This was even worse than the Death of Archie® or the Book of Job action figure with real running sores! It was the GEICO booth.

Now for the full disclosure: I own stock in Berkshire Hathaway, the conglomerate that owns this insurance company. But just because of that doesn’t mean I like their commercials. I don’t and never have. So when I saw an old fashioned trailer surrounded by cardboard cutouts of their pitch critters, I was incensed. Don’t get me wrong. I know that cartoons and advertising have been hand-in-glove pop culture items since the beginning. Hell, the Yellow Kid pitched cigars in the 19th century! But branding isn’t what this event is about -- at least for me. It’s about the art form.

Cartoons specifically designed only to sell something else isn’t what I think should be at an event like this comic con. The product that is celebrated at such an event is the artwork or the TV show itself, not the advertising that pays for it. This is not about selling automobiles or insurance for automobiles -- it's about the creative impulse behind the work made, the characters developed.  If it was, then goddammit, they would have let Kellogg’sQuaker Oats and Post Cereals have booths.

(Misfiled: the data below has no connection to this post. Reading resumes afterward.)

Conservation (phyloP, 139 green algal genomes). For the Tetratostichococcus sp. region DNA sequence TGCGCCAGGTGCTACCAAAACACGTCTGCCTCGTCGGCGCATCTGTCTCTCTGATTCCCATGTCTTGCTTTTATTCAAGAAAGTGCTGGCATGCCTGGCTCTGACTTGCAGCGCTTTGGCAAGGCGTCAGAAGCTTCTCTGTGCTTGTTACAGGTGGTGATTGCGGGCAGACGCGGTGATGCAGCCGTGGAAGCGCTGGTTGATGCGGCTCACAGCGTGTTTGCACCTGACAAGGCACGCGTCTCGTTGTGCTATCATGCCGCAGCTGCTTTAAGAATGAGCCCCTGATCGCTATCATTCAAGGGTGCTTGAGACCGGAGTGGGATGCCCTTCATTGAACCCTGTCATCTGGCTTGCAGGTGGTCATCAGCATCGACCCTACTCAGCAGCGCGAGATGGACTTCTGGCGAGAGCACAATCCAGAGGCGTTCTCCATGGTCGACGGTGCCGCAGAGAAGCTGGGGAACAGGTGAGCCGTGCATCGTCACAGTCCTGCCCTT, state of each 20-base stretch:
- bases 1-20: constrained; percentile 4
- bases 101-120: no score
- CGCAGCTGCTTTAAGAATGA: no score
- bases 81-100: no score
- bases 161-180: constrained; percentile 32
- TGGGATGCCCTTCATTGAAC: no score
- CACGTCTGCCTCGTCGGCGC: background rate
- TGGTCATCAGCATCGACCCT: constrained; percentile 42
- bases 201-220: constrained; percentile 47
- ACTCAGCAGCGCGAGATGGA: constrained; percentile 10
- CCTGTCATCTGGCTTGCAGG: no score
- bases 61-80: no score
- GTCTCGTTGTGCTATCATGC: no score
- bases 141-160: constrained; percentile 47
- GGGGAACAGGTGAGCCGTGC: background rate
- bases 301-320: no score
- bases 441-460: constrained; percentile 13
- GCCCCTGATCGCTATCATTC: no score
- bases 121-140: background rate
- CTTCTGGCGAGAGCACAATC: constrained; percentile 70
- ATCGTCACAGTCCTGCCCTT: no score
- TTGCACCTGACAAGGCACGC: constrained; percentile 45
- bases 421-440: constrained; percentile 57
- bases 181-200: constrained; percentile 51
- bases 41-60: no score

Garry Moore Tony the Tiger 1955

Toy companies and the like have been producing comics as promotions for years and years. If you go to YouTube and look at the opening credits for the Huckleberry Hound show, you'll notice that Tony the Tiger and Snap, Crackel and Pop were dancing around with everybody else. Then there was the Linus the Lionhearted show from the mid 1960s, where the Post cereal characters had their own episodes. While that managed to hold on for a while, (it was banned in 1969) activist groups came on it like a ton of bricks. They also destroyed a proposed Chester Cheetah show in 1992.

The question as to whether promotional premiums from fast food places or cereal boxes belong at a comic con is one thing. There didn’t seem to be too many dealers in antique stuff there (although there were people who would appraise your antiques or protect that copy of Superman #3 you have in your safety deposit box), and I don’t think there have been many Adventures of the Hamburgler comic books given away in the past 20 years anyway.

But the things that were supposed to be promoted were the ‘toons, video games, and TV shows, not commercials promoting insurance.The Geico characters are made simply to sell insurance -- there's isn't an innocent element of honest creation in the development of this gecko character or other related Geico concepts; they are just created as a cynical device for the sale of product. Celebrating this with a booth at NYCC is wrong.